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      Endothelin Does Not Contribute to the Attenuation in Myocardial Function and Blood Flow after Repetitive Ischemia in the Rat Heart

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          An increased release of the potent vasoconstrictor endothelin (ET) may play a role in the development of myocardial stunning. We, therefore, hypothesized that blockade of ET with either monoclonal antibodies against ET-1 and ET-3 (a-ETl/3-ab) or with the ET<sub>a</sub> receptor antagonist BQ123 would improve the reduction in myocardial blood flow (MBF; H<sub>2</sub> clearance) and fractional wall thickening (FT; pulsed Doppler) after repetitive ischemia/reperfusion in an in situ perfused rat model. Under baseline conditions, ET-1 dose dependently decreased MBF and increased mean arterial blood pessure. FT and heart rate were unaltered. Pretreatment with both a-ETl/3-ab or BQ123 effectively blocked the effects of ET. Following repetitive ischemia, MBF was significantly reduced from 3.5 ± 0.4 to 2.1 ± 0.3 ml × min<sup>–1</sup> × g<sup>–1</sup> (p& < 0.05) and FT from 16.2 ± 1.7 to 9.4 ± 1.1% in the control group (p& < 0.05). Pretreatment with either antibodies did not significantly improve the attenuation in MBF and FT at the end of the ischemic protocol. These results indicate that inhibition of ET-1 by monoclonal antibodies or by ET<sub>A</sub> receptor blockade does not influence the decrease in MBF and FT in repetitive ischemia/reperfusion. We, therefore, propose that ET is not a major determinant in the development of myocardial stunning.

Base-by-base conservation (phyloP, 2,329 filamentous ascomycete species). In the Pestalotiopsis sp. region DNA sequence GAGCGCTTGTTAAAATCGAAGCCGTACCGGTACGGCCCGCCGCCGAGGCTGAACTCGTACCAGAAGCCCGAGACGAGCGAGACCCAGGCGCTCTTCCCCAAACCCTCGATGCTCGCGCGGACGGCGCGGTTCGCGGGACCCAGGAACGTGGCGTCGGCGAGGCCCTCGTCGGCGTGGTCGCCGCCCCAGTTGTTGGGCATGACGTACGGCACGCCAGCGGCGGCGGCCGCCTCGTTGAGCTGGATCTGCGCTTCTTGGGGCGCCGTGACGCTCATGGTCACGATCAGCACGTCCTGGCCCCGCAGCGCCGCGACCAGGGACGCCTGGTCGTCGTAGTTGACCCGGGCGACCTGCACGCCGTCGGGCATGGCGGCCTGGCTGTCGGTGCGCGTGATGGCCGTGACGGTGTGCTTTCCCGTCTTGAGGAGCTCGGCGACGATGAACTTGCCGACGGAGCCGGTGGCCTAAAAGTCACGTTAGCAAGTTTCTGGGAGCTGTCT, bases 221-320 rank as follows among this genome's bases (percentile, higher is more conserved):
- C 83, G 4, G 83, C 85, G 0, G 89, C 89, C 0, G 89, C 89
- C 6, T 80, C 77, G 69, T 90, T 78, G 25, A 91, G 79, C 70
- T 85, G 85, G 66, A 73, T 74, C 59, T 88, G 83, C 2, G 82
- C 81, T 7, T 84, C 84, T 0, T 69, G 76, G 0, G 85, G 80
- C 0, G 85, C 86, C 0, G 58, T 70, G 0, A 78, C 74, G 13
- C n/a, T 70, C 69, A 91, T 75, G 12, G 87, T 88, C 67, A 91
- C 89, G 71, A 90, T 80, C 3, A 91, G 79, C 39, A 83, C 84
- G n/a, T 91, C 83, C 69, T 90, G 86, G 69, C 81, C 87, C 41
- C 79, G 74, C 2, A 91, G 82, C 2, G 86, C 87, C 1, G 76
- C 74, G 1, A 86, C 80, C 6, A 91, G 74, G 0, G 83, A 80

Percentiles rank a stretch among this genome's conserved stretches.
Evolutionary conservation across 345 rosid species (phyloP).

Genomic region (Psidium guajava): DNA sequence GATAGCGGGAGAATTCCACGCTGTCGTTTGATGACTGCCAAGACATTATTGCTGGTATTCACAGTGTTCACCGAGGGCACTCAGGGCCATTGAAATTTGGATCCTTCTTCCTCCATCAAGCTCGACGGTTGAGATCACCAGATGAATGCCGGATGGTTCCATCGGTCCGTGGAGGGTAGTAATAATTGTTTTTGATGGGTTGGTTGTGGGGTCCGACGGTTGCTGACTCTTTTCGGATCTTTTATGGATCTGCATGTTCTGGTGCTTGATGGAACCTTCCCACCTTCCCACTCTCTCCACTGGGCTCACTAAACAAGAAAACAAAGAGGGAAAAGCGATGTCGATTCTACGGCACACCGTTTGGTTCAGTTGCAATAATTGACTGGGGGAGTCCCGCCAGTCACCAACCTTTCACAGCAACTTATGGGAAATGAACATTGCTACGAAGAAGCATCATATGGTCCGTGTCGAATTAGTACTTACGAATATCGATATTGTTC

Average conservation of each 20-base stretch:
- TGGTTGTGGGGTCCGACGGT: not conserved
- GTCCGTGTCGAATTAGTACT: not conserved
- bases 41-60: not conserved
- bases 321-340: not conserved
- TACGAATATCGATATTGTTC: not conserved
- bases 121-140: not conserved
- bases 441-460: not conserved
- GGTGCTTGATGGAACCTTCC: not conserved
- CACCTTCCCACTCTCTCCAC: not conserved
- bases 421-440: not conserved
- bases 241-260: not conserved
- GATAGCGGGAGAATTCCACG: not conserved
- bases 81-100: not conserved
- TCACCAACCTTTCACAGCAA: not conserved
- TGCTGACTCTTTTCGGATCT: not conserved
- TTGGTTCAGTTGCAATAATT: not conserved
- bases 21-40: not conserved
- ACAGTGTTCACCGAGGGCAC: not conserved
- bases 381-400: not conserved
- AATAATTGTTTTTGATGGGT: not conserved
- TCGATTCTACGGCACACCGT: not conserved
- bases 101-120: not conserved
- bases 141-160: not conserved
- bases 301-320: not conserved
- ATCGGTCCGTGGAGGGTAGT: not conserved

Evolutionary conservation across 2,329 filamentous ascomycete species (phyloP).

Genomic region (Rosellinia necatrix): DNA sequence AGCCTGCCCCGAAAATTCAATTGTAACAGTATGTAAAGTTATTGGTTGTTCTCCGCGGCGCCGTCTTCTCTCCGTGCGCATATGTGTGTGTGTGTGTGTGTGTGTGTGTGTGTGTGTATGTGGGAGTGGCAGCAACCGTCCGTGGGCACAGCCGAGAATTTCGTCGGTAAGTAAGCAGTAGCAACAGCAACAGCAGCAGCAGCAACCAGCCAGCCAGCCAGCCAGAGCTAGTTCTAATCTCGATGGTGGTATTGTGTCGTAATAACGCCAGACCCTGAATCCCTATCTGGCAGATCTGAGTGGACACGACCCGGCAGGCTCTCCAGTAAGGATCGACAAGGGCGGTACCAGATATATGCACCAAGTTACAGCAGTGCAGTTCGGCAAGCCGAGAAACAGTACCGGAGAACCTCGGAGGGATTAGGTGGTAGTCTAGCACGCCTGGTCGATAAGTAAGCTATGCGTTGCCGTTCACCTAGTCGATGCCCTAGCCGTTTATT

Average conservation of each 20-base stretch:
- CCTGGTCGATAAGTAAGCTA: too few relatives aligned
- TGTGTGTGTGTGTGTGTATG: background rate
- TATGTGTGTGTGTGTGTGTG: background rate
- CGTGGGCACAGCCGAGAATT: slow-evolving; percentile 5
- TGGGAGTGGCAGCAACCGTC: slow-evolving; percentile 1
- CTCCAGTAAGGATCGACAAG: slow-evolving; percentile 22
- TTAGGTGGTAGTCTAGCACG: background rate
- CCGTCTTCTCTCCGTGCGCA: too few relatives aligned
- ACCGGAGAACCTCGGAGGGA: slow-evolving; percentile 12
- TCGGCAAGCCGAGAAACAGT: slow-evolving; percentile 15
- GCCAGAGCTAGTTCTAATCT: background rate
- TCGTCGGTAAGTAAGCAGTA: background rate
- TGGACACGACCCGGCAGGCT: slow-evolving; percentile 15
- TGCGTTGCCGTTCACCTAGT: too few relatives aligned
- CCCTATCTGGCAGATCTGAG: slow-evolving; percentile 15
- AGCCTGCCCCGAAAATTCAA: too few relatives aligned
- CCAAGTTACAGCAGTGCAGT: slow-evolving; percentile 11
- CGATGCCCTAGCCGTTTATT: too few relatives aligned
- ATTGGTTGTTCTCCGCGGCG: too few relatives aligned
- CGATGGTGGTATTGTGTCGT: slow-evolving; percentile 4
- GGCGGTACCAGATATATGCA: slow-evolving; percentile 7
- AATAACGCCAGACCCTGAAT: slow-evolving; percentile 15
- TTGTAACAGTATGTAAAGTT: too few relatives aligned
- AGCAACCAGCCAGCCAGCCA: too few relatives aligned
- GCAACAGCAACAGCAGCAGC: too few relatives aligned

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          Author and article information

          J Vasc Res
          Journal of Vascular Research
          S. Karger AG
          24 September 2008
          : 34
          : 6
          : 447-454
          aDepartment of Cardiology, University of Heidelberg, Germany; bDepartment of Cardiology, University of Glasgow, UK
          159255 J Vasc Res 1997;34:447–454
          © 1997 S. Karger AG, Basel

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          Pages: 8
          Research Paper


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